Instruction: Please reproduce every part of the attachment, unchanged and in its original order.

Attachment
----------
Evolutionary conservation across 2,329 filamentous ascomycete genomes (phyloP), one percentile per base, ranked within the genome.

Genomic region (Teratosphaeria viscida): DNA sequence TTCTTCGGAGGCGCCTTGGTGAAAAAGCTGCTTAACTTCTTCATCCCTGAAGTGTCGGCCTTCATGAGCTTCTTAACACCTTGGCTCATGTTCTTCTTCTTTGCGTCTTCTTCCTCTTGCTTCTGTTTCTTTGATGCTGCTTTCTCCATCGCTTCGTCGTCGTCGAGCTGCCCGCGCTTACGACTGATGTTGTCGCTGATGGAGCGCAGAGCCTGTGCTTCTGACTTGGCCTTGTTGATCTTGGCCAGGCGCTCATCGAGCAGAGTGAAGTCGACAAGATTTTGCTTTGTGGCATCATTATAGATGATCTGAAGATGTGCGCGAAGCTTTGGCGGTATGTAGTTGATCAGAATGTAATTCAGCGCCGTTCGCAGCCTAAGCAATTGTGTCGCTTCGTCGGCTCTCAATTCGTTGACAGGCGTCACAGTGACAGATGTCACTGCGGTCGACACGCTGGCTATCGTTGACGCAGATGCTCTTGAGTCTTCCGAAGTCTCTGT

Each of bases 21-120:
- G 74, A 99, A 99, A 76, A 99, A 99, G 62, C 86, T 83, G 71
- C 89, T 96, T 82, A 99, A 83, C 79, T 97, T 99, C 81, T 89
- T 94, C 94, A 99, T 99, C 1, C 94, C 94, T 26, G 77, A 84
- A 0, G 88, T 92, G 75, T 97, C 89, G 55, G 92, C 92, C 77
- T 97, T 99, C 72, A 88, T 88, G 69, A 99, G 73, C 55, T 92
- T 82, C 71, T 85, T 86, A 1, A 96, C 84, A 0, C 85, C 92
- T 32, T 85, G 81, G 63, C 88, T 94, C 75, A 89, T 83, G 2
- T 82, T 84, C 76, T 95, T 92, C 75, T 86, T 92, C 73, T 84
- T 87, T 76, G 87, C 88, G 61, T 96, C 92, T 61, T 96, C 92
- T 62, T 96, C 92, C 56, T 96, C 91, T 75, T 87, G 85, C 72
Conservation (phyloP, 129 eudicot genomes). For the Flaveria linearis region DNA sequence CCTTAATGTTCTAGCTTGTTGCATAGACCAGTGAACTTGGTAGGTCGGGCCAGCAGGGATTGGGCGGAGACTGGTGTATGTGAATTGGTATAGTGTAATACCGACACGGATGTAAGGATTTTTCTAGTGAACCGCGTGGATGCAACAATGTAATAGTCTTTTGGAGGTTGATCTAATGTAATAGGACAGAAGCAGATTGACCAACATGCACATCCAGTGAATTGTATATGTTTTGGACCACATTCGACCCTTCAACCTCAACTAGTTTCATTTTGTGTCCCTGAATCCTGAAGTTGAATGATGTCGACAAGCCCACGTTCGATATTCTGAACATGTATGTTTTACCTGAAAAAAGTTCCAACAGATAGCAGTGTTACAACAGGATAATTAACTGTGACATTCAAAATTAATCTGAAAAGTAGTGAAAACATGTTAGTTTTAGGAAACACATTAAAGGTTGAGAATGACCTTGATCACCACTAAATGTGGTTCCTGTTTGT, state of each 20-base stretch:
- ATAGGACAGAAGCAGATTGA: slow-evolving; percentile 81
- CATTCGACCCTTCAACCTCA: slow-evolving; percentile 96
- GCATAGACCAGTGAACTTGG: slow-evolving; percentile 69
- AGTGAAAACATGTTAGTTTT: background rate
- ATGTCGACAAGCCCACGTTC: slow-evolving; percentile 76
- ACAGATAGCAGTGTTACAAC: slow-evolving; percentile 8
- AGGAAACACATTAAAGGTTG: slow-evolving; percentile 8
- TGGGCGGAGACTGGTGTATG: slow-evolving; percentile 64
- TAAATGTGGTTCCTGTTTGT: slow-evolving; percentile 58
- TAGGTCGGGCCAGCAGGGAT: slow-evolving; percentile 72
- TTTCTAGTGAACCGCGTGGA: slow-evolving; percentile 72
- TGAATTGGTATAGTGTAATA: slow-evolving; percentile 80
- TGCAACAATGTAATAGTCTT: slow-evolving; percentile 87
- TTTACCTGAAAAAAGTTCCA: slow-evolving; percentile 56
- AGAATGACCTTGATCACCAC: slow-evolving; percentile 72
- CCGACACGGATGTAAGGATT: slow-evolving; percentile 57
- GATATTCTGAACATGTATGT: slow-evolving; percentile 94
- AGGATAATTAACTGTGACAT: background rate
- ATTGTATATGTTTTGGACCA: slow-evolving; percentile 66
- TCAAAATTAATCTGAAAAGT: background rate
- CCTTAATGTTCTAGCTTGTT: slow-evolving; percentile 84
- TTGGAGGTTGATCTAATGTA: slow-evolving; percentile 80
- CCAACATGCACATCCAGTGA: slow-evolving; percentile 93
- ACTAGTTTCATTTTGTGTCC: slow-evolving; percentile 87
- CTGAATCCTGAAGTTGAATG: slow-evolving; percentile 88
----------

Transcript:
Evolutionary conservation across 2,329 filamentous ascomycete genomes (phyloP), one percentile per base, ranked within the genome.

Genomic region (Teratosphaeria viscida): DNA sequence TTCTTCGGAGGCGCCTTGGTGAAAAAGCTGCTTAACTTCTTCATCCCTGAAGTGTCGGCCTTCATGAGCTTCTTAACACCTTGGCTCATGTTCTTCTTCTTTGCGTCTTCTTCCTCTTGCTTCTGTTTCTTTGATGCTGCTTTCTCCATCGCTTCGTCGTCGTCGAGCTGCCCGCGCTTACGACTGATGTTGTCGCTGATGGAGCGCAGAGCCTGTGCTTCTGACTTGGCCTTGTTGATCTTGGCCAGGCGCTCATCGAGCAGAGTGAAGTCGACAAGATTTTGCTTTGTGGCATCATTATAGATGATCTGAAGATGTGCGCGAAGCTTTGGCGGTATGTAGTTGATCAGAATGTAATTCAGCGCCGTTCGCAGCCTAAGCAATTGTGTCGCTTCGTCGGCTCTCAATTCGTTGACAGGCGTCACAGTGACAGATGTCACTGCGGTCGACACGCTGGCTATCGTTGACGCAGATGCTCTTGAGTCTTCCGAAGTCTCTGT

Each of bases 21-120:
- G 74, A 99, A 99, A 76, A 99, A 99, G 62, C 86, T 83, G 71
- C 89, T 96, T 82, A 99, A 83, C 79, T 97, T 99, C 81, T 89
- T 94, C 94, A 99, T 99, C 1, C 94, C 94, T 26, G 77, A 84
- A 0, G 88, T 92, G 75, T 97, C 89, G 55, G 92, C 92, C 77
- T 97, T 99, C 72, A 88, T 88, G 69, A 99, G 73, C 55, T 92
- T 82, C 71, T 85, T 86, A 1, A 96, C 84, A 0, C 85, C 92
- T 32, T 85, G 81, G 63, C 88, T 94, C 75, A 89, T 83, G 2
- T 82, T 84, C 76, T 95, T 92, C 75, T 86, T 92, C 73, T 84
- T 87, T 76, G 87, C 88, G 61, T 96, C 92, T 61, T 96, C 92
- T 62, T 96, C 92, C 56, T 96, C 91, T 75, T 87, G 85, C 72
Conservation (phyloP, 129 eudicot genomes). For the Flaveria linearis region DNA sequence CCTTAATGTTCTAGCTTGTTGCATAGACCAGTGAACTTGGTAGGTCGGGCCAGCAGGGATTGGGCGGAGACTGGTGTATGTGAATTGGTATAGTGTAATACCGACACGGATGTAAGGATTTTTCTAGTGAACCGCGTGGATGCAACAATGTAATAGTCTTTTGGAGGTTGATCTAATGTAATAGGACAGAAGCAGATTGACCAACATGCACATCCAGTGAATTGTATATGTTTTGGACCACATTCGACCCTTCAACCTCAACTAGTTTCATTTTGTGTCCCTGAATCCTGAAGTTGAATGATGTCGACAAGCCCACGTTCGATATTCTGAACATGTATGTTTTACCTGAAAAAAGTTCCAACAGATAGCAGTGTTACAACAGGATAATTAACTGTGACATTCAAAATTAATCTGAAAAGTAGTGAAAACATGTTAGTTTTAGGAAACACATTAAAGGTTGAGAATGACCTTGATCACCACTAAATGTGGTTCCTGTTTGT, state of each 20-base stretch:
- ATAGGACAGAAGCAGATTGA: slow-evolving; percentile 81
- CATTCGACCCTTCAACCTCA: slow-evolving; percentile 96
- GCATAGACCAGTGAACTTGG: slow-evolving; percentile 69
- AGTGAAAACATGTTAGTTTT: background rate
- ATGTCGACAAGCCCACGTTC: slow-evolving; percentile 76
- ACAGATAGCAGTGTTACAAC: slow-evolving; percentile 8
- AGGAAACACATTAAAGGTTG: slow-evolving; percentile 8
- TGGGCGGAGACTGGTGTATG: slow-evolving; percentile 64
- TAAATGTGGTTCCTGTTTGT: slow-evolving; percentile 58
- TAGGTCGGGCCAGCAGGGAT: slow-evolving; percentile 72
- TTTCTAGTGAACCGCGTGGA: slow-evolving; percentile 72
- TGAATTGGTATAGTGTAATA: slow-evolving; percentile 80
- TGCAACAATGTAATAGTCTT: slow-evolving; percentile 87
- TTTACCTGAAAAAAGTTCCA: slow-evolving; percentile 56
- AGAATGACCTTGATCACCAC: slow-evolving; percentile 72
- CCGACACGGATGTAAGGATT: slow-evolving; percentile 57
- GATATTCTGAACATGTATGT: slow-evolving; percentile 94
- AGGATAATTAACTGTGACAT: background rate
- ATTGTATATGTTTTGGACCA: slow-evolving; percentile 66
- TCAAAATTAATCTGAAAAGT: background rate
- CCTTAATGTTCTAGCTTGTT: slow-evolving; percentile 84
- TTGGAGGTTGATCTAATGTA: slow-evolving; percentile 80
- CCAACATGCACATCCAGTGA: slow-evolving; percentile 93
- ACTAGTTTCATTTTGTGTCC: slow-evolving; percentile 87
- CTGAATCCTGAAGTTGAATG: slow-evolving; percentile 88